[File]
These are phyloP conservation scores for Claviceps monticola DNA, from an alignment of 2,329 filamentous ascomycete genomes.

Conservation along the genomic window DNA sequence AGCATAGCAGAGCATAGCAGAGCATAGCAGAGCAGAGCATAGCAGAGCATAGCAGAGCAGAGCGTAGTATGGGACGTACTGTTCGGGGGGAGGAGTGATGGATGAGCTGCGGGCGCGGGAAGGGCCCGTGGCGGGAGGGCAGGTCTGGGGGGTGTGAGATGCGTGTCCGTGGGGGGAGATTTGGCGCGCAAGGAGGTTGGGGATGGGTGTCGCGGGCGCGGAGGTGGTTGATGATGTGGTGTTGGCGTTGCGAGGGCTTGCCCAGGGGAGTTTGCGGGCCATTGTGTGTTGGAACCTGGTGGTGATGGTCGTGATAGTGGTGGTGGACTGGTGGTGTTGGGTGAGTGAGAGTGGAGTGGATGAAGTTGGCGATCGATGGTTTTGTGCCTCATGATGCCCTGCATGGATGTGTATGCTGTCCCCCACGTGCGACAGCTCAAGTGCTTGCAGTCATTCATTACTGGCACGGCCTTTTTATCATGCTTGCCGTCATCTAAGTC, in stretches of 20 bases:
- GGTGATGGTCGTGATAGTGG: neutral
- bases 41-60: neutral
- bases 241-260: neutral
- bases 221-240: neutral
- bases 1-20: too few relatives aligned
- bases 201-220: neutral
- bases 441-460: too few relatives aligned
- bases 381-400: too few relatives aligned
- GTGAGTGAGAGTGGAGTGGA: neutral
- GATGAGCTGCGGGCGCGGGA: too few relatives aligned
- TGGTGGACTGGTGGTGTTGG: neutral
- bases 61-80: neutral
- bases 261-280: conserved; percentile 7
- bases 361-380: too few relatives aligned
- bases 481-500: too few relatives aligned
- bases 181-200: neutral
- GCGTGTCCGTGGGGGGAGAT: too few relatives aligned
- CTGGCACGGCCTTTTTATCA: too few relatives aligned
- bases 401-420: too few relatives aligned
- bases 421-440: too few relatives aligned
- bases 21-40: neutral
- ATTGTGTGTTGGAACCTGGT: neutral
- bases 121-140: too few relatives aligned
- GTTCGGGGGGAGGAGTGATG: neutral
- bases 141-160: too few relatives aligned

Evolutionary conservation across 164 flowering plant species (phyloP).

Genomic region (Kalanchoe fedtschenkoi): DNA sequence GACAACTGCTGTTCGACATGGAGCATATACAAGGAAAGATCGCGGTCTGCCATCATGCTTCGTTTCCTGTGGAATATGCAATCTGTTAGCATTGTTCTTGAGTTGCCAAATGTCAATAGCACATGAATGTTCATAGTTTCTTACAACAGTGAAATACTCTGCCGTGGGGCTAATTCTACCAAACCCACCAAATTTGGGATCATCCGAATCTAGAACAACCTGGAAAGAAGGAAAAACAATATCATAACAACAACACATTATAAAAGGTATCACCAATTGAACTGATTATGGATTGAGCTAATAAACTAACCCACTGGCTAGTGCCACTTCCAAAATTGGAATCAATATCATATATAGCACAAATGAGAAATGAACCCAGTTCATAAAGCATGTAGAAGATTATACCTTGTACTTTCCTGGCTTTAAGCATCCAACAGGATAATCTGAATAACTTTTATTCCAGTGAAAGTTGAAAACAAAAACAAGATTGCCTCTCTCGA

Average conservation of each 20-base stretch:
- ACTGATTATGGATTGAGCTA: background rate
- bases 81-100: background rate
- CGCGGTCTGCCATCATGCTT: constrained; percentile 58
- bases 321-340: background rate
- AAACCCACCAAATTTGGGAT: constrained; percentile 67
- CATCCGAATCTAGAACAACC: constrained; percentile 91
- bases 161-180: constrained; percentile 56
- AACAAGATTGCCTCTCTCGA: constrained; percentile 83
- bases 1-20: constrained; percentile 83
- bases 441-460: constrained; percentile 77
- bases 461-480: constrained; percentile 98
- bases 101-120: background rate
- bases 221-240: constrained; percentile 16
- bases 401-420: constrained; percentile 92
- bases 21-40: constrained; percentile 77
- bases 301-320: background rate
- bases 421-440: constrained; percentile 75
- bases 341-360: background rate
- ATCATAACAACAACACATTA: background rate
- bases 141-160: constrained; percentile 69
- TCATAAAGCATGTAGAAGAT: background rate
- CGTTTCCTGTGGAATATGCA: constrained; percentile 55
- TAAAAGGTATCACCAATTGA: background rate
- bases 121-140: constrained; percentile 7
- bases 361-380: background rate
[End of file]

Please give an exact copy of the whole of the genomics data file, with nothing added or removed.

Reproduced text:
These are phyloP conservation scores for Claviceps monticola DNA, from an alignment of 2,329 filamentous ascomycete genomes.

Conservation along the genomic window DNA sequence AGCATAGCAGAGCATAGCAGAGCATAGCAGAGCAGAGCATAGCAGAGCATAGCAGAGCAGAGCGTAGTATGGGACGTACTGTTCGGGGGGAGGAGTGATGGATGAGCTGCGGGCGCGGGAAGGGCCCGTGGCGGGAGGGCAGGTCTGGGGGGTGTGAGATGCGTGTCCGTGGGGGGAGATTTGGCGCGCAAGGAGGTTGGGGATGGGTGTCGCGGGCGCGGAGGTGGTTGATGATGTGGTGTTGGCGTTGCGAGGGCTTGCCCAGGGGAGTTTGCGGGCCATTGTGTGTTGGAACCTGGTGGTGATGGTCGTGATAGTGGTGGTGGACTGGTGGTGTTGGGTGAGTGAGAGTGGAGTGGATGAAGTTGGCGATCGATGGTTTTGTGCCTCATGATGCCCTGCATGGATGTGTATGCTGTCCCCCACGTGCGACAGCTCAAGTGCTTGCAGTCATTCATTACTGGCACGGCCTTTTTATCATGCTTGCCGTCATCTAAGTC, in stretches of 20 bases:
- GGTGATGGTCGTGATAGTGG: neutral
- bases 41-60: neutral
- bases 241-260: neutral
- bases 221-240: neutral
- bases 1-20: too few relatives aligned
- bases 201-220: neutral
- bases 441-460: too few relatives aligned
- bases 381-400: too few relatives aligned
- GTGAGTGAGAGTGGAGTGGA: neutral
- GATGAGCTGCGGGCGCGGGA: too few relatives aligned
- TGGTGGACTGGTGGTGTTGG: neutral
- bases 61-80: neutral
- bases 261-280: conserved; percentile 7
- bases 361-380: too few relatives aligned
- bases 481-500: too few relatives aligned
- bases 181-200: neutral
- GCGTGTCCGTGGGGGGAGAT: too few relatives aligned
- CTGGCACGGCCTTTTTATCA: too few relatives aligned
- bases 401-420: too few relatives aligned
- bases 421-440: too few relatives aligned
- bases 21-40: neutral
- ATTGTGTGTTGGAACCTGGT: neutral
- bases 121-140: too few relatives aligned
- GTTCGGGGGGAGGAGTGATG: neutral
- bases 141-160: too few relatives aligned

Evolutionary conservation across 164 flowering plant species (phyloP).

Genomic region (Kalanchoe fedtschenkoi): DNA sequence GACAACTGCTGTTCGACATGGAGCATATACAAGGAAAGATCGCGGTCTGCCATCATGCTTCGTTTCCTGTGGAATATGCAATCTGTTAGCATTGTTCTTGAGTTGCCAAATGTCAATAGCACATGAATGTTCATAGTTTCTTACAACAGTGAAATACTCTGCCGTGGGGCTAATTCTACCAAACCCACCAAATTTGGGATCATCCGAATCTAGAACAACCTGGAAAGAAGGAAAAACAATATCATAACAACAACACATTATAAAAGGTATCACCAATTGAACTGATTATGGATTGAGCTAATAAACTAACCCACTGGCTAGTGCCACTTCCAAAATTGGAATCAATATCATATATAGCACAAATGAGAAATGAACCCAGTTCATAAAGCATGTAGAAGATTATACCTTGTACTTTCCTGGCTTTAAGCATCCAACAGGATAATCTGAATAACTTTTATTCCAGTGAAAGTTGAAAACAAAAACAAGATTGCCTCTCTCGA

Average conservation of each 20-base stretch:
- ACTGATTATGGATTGAGCTA: background rate
- bases 81-100: background rate
- CGCGGTCTGCCATCATGCTT: constrained; percentile 58
- bases 321-340: background rate
- AAACCCACCAAATTTGGGAT: constrained; percentile 67
- CATCCGAATCTAGAACAACC: constrained; percentile 91
- bases 161-180: constrained; percentile 56
- AACAAGATTGCCTCTCTCGA: constrained; percentile 83
- bases 1-20: constrained; percentile 83
- bases 441-460: constrained; percentile 77
- bases 461-480: constrained; percentile 98
- bases 101-120: background rate
- bases 221-240: constrained; percentile 16
- bases 401-420: constrained; percentile 92
- bases 21-40: constrained; percentile 77
- bases 301-320: background rate
- bases 421-440: constrained; percentile 75
- bases 341-360: background rate
- ATCATAACAACAACACATTA: background rate
- bases 141-160: constrained; percentile 69
- TCATAAAGCATGTAGAAGAT: background rate
- CGTTTCCTGTGGAATATGCA: constrained; percentile 55
- TAAAAGGTATCACCAATTGA: background rate
- bases 121-140: constrained; percentile 7
- bases 361-380: background rate